400 years of worship is celebrated in St Macartin’s Cathedral
St Macartin’s Cathedral, Enniskillen, hosted a service to mark the Quadricentennial Year of the Parish of Enniskillen on Friday, 24 March, the Feast Day of Saint Macartin.
The service marking 400 years of worship on this site, was attended by many parishioners as well as people from across the Diocese and local community. They included the Lord Lieutenant for Fermanagh, Viscount Brookeborough KG KStJ, and Lady Brookeborough.
The service was conducted by the Dean of Clogher and Rector of Enniskillen Parish, the Very Revd Kenneth Hall, and the Bishop of Clogher, the Right Revd Dr Ian Ellis, and two former Bishops of Clogher, Archbishop Michael Jackson and Archbishop John McDowell, also took part.
Bishop Ian Ellis gave the Absolution and the Blessing, while Archbishop Michael Jackson led the prayers and Archbishop John McDowell, Primate of All Ireland, preached the sermon.
The Old Testament Lesson was read by Viscount Brookeborough and the New Testament Lesson was read by Mr Sam Morrow OBE, Honorary Secretary of Enniskillen Parish.
The organist, Mr Glenn Moore, and the Cathedral Choir conducted by Mr David Baxter led the praise which included the hymns “Praise to the Lord, the Almighty”, “We love the place, O God”, “Be thou my vision”, and “Nearer, my God, to thee”, as well as the anthem, “The Church’s One Foundation”, arranged by Dan Forrest in 1978, the Magnificat, Psalm 84 and the Nunc Dimittis.
Archbishop McDowell, in his address, paid tribute to the Dean, Select Vestry, parishioners and local community for their support to maintain the fabric of St Macartin’s Cathedral and outlined the history of churches in Ireland from the early days through the Reformation and Disestablishment.
He spoke of the early church practice of giving the First Fruits and 10ths for the establishment of a church but said nowadays the cost of refurbishment of churches was borne by the parishioners and local community themselves such as those connected with St Macartin’s Cathedral, praising them for the remarkable way they reroofed and refurbished the building, without which the witness of God would not go on.
The witness of God was the reason church buildings were important to people over the centuries and why following the ending of Covid restrictions, people were delighted to be back in church, he said.
“They came back to church with great devotion because these were places where they encountered the holiness of God,” said the Archbishop.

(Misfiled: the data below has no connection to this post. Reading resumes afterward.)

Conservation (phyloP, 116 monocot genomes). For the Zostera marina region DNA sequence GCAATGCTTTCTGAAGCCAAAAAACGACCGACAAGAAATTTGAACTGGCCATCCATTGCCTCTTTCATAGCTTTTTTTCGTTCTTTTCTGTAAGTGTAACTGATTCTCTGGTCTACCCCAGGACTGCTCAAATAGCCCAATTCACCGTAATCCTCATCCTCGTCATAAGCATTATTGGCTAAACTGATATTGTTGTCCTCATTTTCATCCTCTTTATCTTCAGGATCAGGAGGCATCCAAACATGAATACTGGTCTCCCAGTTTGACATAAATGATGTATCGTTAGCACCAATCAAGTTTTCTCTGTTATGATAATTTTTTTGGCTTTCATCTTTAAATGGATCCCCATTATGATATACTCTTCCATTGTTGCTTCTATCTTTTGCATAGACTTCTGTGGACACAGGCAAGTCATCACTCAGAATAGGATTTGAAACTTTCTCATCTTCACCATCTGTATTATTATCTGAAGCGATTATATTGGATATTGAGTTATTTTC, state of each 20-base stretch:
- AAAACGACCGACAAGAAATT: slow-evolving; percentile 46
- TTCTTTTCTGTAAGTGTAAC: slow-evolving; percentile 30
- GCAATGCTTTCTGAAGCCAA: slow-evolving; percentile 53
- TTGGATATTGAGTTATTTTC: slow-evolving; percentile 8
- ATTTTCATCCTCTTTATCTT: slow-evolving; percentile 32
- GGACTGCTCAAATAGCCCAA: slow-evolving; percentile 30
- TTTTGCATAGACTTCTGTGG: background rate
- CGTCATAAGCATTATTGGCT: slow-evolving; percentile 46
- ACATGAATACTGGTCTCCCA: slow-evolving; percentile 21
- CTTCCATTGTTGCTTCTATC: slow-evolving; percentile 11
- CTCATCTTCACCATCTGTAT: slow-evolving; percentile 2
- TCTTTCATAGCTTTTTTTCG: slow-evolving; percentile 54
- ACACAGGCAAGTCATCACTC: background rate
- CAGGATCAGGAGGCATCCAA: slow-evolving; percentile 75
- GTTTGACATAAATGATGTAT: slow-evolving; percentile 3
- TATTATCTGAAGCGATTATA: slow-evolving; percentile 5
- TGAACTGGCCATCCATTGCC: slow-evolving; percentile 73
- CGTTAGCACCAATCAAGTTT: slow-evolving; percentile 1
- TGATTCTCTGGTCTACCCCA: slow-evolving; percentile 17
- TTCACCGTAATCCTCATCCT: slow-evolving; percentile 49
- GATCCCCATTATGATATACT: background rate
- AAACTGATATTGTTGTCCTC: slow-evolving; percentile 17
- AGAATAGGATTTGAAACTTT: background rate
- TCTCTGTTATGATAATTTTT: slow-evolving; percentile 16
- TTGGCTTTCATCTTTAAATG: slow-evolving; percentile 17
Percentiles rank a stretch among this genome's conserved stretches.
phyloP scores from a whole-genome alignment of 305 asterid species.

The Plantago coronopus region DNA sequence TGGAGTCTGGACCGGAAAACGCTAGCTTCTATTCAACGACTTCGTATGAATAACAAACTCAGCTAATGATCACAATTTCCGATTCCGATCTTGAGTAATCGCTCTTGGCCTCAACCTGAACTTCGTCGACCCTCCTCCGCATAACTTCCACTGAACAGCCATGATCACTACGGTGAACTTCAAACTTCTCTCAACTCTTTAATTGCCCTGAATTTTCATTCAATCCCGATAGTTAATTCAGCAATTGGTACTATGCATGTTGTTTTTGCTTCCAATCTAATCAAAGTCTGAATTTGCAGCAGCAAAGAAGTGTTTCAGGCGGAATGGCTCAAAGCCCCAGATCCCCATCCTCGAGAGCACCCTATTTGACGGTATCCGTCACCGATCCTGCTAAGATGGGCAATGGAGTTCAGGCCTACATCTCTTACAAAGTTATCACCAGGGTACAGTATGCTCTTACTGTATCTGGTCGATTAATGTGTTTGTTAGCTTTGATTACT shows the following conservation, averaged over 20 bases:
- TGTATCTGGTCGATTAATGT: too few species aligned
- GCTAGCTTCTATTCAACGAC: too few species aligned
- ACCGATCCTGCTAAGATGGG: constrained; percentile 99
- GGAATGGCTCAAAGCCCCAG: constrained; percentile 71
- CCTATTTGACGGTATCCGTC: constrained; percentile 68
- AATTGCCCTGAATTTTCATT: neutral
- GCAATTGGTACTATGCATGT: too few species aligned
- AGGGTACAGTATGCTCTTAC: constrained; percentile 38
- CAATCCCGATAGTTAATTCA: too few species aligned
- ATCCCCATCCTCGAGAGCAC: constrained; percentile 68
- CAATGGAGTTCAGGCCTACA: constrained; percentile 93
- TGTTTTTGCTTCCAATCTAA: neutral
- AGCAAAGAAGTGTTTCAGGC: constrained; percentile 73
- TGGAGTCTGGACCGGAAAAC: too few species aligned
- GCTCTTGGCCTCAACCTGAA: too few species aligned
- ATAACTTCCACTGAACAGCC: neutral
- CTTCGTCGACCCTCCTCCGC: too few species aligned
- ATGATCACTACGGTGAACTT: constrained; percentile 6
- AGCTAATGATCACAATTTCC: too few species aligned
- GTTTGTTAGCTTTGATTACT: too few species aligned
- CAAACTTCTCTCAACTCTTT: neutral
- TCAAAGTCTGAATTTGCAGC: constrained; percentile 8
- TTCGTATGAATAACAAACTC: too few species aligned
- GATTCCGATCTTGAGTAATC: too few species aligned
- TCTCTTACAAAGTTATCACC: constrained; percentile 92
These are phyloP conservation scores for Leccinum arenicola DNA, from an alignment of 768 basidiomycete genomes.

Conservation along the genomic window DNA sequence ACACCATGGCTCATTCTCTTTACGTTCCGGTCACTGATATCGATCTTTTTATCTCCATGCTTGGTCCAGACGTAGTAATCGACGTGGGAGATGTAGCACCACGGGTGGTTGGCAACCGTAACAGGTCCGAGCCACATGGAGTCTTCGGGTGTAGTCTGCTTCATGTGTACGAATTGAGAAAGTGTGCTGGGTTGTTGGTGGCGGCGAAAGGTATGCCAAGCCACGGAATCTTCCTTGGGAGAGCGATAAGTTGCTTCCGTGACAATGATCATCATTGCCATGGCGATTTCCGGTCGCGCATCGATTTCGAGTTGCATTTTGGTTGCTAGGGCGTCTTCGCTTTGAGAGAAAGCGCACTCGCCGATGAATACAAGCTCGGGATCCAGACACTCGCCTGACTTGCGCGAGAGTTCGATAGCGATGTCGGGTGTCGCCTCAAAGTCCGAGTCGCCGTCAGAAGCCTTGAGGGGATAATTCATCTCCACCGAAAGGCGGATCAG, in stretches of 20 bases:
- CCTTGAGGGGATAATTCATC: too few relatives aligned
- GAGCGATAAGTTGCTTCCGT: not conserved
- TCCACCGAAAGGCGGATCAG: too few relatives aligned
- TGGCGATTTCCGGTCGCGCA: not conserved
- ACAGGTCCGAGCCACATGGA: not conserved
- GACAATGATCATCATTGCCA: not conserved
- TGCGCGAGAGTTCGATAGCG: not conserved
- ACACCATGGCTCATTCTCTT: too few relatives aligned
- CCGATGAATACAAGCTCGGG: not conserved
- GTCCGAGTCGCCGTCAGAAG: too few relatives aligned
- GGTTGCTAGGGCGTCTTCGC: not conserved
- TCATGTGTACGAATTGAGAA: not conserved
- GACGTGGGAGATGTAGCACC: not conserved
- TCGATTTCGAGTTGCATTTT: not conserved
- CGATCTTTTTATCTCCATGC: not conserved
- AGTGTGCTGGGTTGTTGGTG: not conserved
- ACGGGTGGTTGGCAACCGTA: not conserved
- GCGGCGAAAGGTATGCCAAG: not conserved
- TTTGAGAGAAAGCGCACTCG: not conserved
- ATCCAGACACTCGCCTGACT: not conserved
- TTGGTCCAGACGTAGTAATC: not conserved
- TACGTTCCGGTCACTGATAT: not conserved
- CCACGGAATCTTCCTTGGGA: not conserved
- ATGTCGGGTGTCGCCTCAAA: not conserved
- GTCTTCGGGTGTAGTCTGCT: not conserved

As the 25th anniversary of the signing of the Good Friday Agreement approaches, he said: “I think were need to equip ourselves for the building of peace because we are at the point in the life of this country which will either be a breakdown or a breakthrough.”
He said that despite all the promises that were made 25 years ago, everyone had not tried in their personal lives to build on those because the church of Christ in Ireland and in these islands were in particular a vocation of peacemakers and peacebuilders.
“All we have done is we have stopped the war but we have not built the peace.”
He suggested: “We need always to speak a word of peace into every violent or fractious or uncivil conversation or attitude.”
He then quoted the familiar passage from the Book of Matthew: “Blessed are the Peacekeepers for they will be called the Children of God.”
During the service, the two Churchwardens Mr Nathan Clyde, Rector’s Churchwarden, and Miss Alanna Williamson, People’s Churchwarden, assisted by the Dean, cut the Quadricentennial Anniversary Cake.
The congregation was invited to tea in the Cathedral Hall following the service for food and fellowship.
The first church was built on the site during the 1620s with the tower completed in 1637. Following an extension in the early 1800s, St Anne’s Parish Church was reconsecrated in 1842. The church was dedicated as St Macartin’s Cathedral in 1923, as the second cathedral in Clogher Diocese.
There have been many improvements carried out over the years, the most recent being a £550,000 restoration which included re–roofing, repair of stonework, internal redecoration, rebuilding of the organ and enhancement of the Cathedral precincts. This was carried out with the financial support of parishioners, members of the community, local businesses along with grants from the National Churches Trust and AllChurches Trust.
The Cathedral is named after St Macartin, a “strong man” who supported St. Patrick in his mission in Ireland. Macartin was the first Bishop of the Diocese in 454 and is the patron saint of the Diocese.